Resident aliens differ greatly from illegal aliens. These resident aliens are documented workers, but they do not have citizenship. According to Investopedia, in order to be classified as a resident alien, the individual must possess a current green card or held one in the last year.
Resident aliens may apply for citizenship, which will give them access to many protections and privileges. This process can be difficult and complicated, which is why many resident aliens put off naturalization for years. However, with the help of a good immigration attorney, these barriers will become much more navigable. Here are some of the privileges offered to citizens of the United States:
The Right to Vote
Citizens of the U.S. have the benefit of being able to vote for candidates for local, state or federal office. Having the right to vote and pick representatives who best embody the beliefs and ideals of the voter is one of the highest honors. This right gives citizens some measure of control over their own lives, and is a cornerstone of the American ideal of self-government.
U.S. citizens can’t be deported. Permanent residents without citizenship are subject to deportation for criminal infractions or bureaucratic harassment, and the alleged crimes don’t even have to be serious. Non-citizens have fewer options for plea bargains and reduced sentencing, and deportation is a constant threat. See Joshua Goldstein’s frequently asked questions about immigration, deportation, and citizenship for more information.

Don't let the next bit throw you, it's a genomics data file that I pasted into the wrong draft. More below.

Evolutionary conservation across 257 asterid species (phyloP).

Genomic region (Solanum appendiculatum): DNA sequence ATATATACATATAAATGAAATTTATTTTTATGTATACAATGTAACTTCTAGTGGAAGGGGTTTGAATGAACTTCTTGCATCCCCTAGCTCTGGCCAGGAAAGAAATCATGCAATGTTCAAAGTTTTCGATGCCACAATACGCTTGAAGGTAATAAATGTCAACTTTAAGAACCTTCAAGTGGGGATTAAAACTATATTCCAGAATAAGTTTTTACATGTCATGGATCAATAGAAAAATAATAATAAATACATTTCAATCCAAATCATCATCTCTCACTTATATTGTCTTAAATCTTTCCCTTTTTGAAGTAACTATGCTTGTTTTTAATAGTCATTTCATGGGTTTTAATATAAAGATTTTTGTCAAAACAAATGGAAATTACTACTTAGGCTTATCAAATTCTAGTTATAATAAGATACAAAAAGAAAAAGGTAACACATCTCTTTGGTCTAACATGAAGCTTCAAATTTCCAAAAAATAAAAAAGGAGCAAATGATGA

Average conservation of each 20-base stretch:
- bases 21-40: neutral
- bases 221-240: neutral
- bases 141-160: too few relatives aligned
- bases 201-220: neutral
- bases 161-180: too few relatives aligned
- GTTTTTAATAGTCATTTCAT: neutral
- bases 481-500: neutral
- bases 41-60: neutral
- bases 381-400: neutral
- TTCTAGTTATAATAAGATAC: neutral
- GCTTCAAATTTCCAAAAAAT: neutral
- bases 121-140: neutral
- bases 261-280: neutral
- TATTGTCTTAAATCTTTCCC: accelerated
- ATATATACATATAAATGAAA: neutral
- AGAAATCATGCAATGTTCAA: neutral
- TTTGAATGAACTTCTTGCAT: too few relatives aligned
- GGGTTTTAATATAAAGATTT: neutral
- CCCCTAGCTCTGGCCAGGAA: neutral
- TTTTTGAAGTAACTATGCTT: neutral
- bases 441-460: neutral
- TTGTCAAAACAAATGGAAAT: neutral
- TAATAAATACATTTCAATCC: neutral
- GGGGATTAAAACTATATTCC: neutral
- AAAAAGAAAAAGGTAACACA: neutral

The Right to Hold Political Office
Becoming a citizen allows you to hold public office. There are some exceptions (such as the office of President of the United States), but these are few. Besides voting as a new citizen, people born in other nations can hold positions of power in the United States once they have naturalized.
Take Advantage of Tax Laws
Citizens have several tax advantages over non-citizens. For example, real estate can be transferred to a spouse, and if that spouse is a citizen the property will be exempt from property taxes. Married couples are also allowed a number of other free exchanges under the tax code.
Retain Foreign Citizenship
During a naturalization ceremony, foreign-born individuals renounce their loyalty to their mother country when they recite the Oath of Allegiance. But thanks to a Supreme Court decision, this phrase may be omitted from the oath. This gives the benefit of dual citizenship. Even if the United States does not recognize foreign citizenship, for all practical purposes it is retained. Thus this consideration ceases to be a barrier to naturalization.
Taking out your citizenship is a privilege that should not be discounted. If you are considering naturalization, you should move ahead with the process before Washington decides to add any additional obstacles.
Author Information: Rachael Murphey is an entrepreneur and writer on the topics of business, economics, and politics. She has written for Host Review and HR.com. She currently lives in Denver with her dog Charlie.